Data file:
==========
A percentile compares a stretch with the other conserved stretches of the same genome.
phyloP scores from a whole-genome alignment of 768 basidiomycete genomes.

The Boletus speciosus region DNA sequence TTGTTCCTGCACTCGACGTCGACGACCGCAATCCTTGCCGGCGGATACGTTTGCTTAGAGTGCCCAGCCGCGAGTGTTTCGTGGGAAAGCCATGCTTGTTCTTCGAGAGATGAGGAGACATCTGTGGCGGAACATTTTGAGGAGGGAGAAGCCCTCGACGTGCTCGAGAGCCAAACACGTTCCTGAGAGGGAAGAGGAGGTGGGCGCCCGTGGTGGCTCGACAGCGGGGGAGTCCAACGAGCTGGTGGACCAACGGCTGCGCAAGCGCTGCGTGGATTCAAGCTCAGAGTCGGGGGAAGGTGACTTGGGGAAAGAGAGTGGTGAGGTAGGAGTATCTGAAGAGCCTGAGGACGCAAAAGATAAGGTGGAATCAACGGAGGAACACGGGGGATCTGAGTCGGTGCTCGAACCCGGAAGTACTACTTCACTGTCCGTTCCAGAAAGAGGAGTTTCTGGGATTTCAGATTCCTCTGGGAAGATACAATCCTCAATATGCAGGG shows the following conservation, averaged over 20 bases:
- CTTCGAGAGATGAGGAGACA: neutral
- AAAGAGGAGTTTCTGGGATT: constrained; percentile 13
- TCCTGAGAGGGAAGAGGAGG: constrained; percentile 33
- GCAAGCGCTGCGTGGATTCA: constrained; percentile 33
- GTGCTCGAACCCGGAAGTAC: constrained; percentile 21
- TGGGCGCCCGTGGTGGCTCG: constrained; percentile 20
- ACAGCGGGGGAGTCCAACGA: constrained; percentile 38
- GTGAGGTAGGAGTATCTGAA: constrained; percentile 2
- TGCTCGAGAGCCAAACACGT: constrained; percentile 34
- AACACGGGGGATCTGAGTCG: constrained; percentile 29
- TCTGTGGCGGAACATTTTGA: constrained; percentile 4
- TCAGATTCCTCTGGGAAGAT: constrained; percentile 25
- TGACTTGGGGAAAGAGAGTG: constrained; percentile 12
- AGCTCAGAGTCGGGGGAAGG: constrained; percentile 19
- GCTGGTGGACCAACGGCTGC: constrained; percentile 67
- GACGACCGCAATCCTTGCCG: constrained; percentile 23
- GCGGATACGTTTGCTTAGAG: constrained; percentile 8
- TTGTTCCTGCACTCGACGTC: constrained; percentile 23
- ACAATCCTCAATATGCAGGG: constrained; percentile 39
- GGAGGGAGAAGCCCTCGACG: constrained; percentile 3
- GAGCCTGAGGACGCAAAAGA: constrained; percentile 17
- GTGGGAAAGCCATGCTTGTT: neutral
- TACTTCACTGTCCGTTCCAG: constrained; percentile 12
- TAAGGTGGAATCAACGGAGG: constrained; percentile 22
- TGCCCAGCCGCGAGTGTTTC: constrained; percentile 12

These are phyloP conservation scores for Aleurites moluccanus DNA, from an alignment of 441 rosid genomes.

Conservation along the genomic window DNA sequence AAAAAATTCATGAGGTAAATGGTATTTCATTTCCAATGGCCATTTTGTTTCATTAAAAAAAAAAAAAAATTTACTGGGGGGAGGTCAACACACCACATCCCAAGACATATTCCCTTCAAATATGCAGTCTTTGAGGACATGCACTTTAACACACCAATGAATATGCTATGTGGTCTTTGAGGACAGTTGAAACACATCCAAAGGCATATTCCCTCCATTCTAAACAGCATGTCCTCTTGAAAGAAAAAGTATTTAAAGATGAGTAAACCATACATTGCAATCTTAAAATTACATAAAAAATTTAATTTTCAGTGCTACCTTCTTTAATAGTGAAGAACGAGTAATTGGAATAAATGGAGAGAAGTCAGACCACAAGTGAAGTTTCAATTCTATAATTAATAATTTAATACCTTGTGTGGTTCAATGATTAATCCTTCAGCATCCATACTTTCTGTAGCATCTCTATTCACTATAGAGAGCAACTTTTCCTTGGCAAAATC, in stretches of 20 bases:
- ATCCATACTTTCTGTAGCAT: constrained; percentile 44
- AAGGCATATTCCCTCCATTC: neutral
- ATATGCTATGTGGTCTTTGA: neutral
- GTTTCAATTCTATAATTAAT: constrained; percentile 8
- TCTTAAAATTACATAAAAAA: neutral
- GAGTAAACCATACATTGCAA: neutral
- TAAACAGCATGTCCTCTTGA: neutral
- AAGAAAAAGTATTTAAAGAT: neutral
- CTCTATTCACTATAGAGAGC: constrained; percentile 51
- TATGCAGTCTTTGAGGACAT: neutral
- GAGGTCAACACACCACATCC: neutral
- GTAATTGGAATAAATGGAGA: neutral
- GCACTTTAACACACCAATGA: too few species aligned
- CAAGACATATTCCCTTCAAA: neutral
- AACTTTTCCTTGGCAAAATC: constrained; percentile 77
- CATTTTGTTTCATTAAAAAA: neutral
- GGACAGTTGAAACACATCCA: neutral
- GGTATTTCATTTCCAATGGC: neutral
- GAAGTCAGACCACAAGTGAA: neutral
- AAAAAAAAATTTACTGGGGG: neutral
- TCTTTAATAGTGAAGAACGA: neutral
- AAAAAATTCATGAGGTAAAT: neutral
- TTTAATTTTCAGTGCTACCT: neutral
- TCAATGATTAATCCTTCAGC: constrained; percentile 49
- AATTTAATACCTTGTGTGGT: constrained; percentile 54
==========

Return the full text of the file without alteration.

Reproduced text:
A percentile compares a stretch with the other conserved stretches of the same genome.
phyloP scores from a whole-genome alignment of 768 basidiomycete genomes.

The Boletus speciosus region DNA sequence TTGTTCCTGCACTCGACGTCGACGACCGCAATCCTTGCCGGCGGATACGTTTGCTTAGAGTGCCCAGCCGCGAGTGTTTCGTGGGAAAGCCATGCTTGTTCTTCGAGAGATGAGGAGACATCTGTGGCGGAACATTTTGAGGAGGGAGAAGCCCTCGACGTGCTCGAGAGCCAAACACGTTCCTGAGAGGGAAGAGGAGGTGGGCGCCCGTGGTGGCTCGACAGCGGGGGAGTCCAACGAGCTGGTGGACCAACGGCTGCGCAAGCGCTGCGTGGATTCAAGCTCAGAGTCGGGGGAAGGTGACTTGGGGAAAGAGAGTGGTGAGGTAGGAGTATCTGAAGAGCCTGAGGACGCAAAAGATAAGGTGGAATCAACGGAGGAACACGGGGGATCTGAGTCGGTGCTCGAACCCGGAAGTACTACTTCACTGTCCGTTCCAGAAAGAGGAGTTTCTGGGATTTCAGATTCCTCTGGGAAGATACAATCCTCAATATGCAGGG shows the following conservation, averaged over 20 bases:
- CTTCGAGAGATGAGGAGACA: neutral
- AAAGAGGAGTTTCTGGGATT: constrained; percentile 13
- TCCTGAGAGGGAAGAGGAGG: constrained; percentile 33
- GCAAGCGCTGCGTGGATTCA: constrained; percentile 33
- GTGCTCGAACCCGGAAGTAC: constrained; percentile 21
- TGGGCGCCCGTGGTGGCTCG: constrained; percentile 20
- ACAGCGGGGGAGTCCAACGA: constrained; percentile 38
- GTGAGGTAGGAGTATCTGAA: constrained; percentile 2
- TGCTCGAGAGCCAAACACGT: constrained; percentile 34
- AACACGGGGGATCTGAGTCG: constrained; percentile 29
- TCTGTGGCGGAACATTTTGA: constrained; percentile 4
- TCAGATTCCTCTGGGAAGAT: constrained; percentile 25
- TGACTTGGGGAAAGAGAGTG: constrained; percentile 12
- AGCTCAGAGTCGGGGGAAGG: constrained; percentile 19
- GCTGGTGGACCAACGGCTGC: constrained; percentile 67
- GACGACCGCAATCCTTGCCG: constrained; percentile 23
- GCGGATACGTTTGCTTAGAG: constrained; percentile 8
- TTGTTCCTGCACTCGACGTC: constrained; percentile 23
- ACAATCCTCAATATGCAGGG: constrained; percentile 39
- GGAGGGAGAAGCCCTCGACG: constrained; percentile 3
- GAGCCTGAGGACGCAAAAGA: constrained; percentile 17
- GTGGGAAAGCCATGCTTGTT: neutral
- TACTTCACTGTCCGTTCCAG: constrained; percentile 12
- TAAGGTGGAATCAACGGAGG: constrained; percentile 22
- TGCCCAGCCGCGAGTGTTTC: constrained; percentile 12

These are phyloP conservation scores for Aleurites moluccanus DNA, from an alignment of 441 rosid genomes.

Conservation along the genomic window DNA sequence AAAAAATTCATGAGGTAAATGGTATTTCATTTCCAATGGCCATTTTGTTTCATTAAAAAAAAAAAAAAATTTACTGGGGGGAGGTCAACACACCACATCCCAAGACATATTCCCTTCAAATATGCAGTCTTTGAGGACATGCACTTTAACACACCAATGAATATGCTATGTGGTCTTTGAGGACAGTTGAAACACATCCAAAGGCATATTCCCTCCATTCTAAACAGCATGTCCTCTTGAAAGAAAAAGTATTTAAAGATGAGTAAACCATACATTGCAATCTTAAAATTACATAAAAAATTTAATTTTCAGTGCTACCTTCTTTAATAGTGAAGAACGAGTAATTGGAATAAATGGAGAGAAGTCAGACCACAAGTGAAGTTTCAATTCTATAATTAATAATTTAATACCTTGTGTGGTTCAATGATTAATCCTTCAGCATCCATACTTTCTGTAGCATCTCTATTCACTATAGAGAGCAACTTTTCCTTGGCAAAATC, in stretches of 20 bases:
- ATCCATACTTTCTGTAGCAT: constrained; percentile 44
- AAGGCATATTCCCTCCATTC: neutral
- ATATGCTATGTGGTCTTTGA: neutral
- GTTTCAATTCTATAATTAAT: constrained; percentile 8
- TCTTAAAATTACATAAAAAA: neutral
- GAGTAAACCATACATTGCAA: neutral
- TAAACAGCATGTCCTCTTGA: neutral
- AAGAAAAAGTATTTAAAGAT: neutral
- CTCTATTCACTATAGAGAGC: constrained; percentile 51
- TATGCAGTCTTTGAGGACAT: neutral
- GAGGTCAACACACCACATCC: neutral
- GTAATTGGAATAAATGGAGA: neutral
- GCACTTTAACACACCAATGA: too few species aligned
- CAAGACATATTCCCTTCAAA: neutral
- AACTTTTCCTTGGCAAAATC: constrained; percentile 77
- CATTTTGTTTCATTAAAAAA: neutral
- GGACAGTTGAAACACATCCA: neutral
- GGTATTTCATTTCCAATGGC: neutral
- GAAGTCAGACCACAAGTGAA: neutral
- AAAAAAAAATTTACTGGGGG: neutral
- TCTTTAATAGTGAAGAACGA: neutral
- AAAAAATTCATGAGGTAAAT: neutral
- TTTAATTTTCAGTGCTACCT: neutral
- TCAATGATTAATCCTTCAGC: constrained; percentile 49
- AATTTAATACCTTGTGTGGT: constrained; percentile 54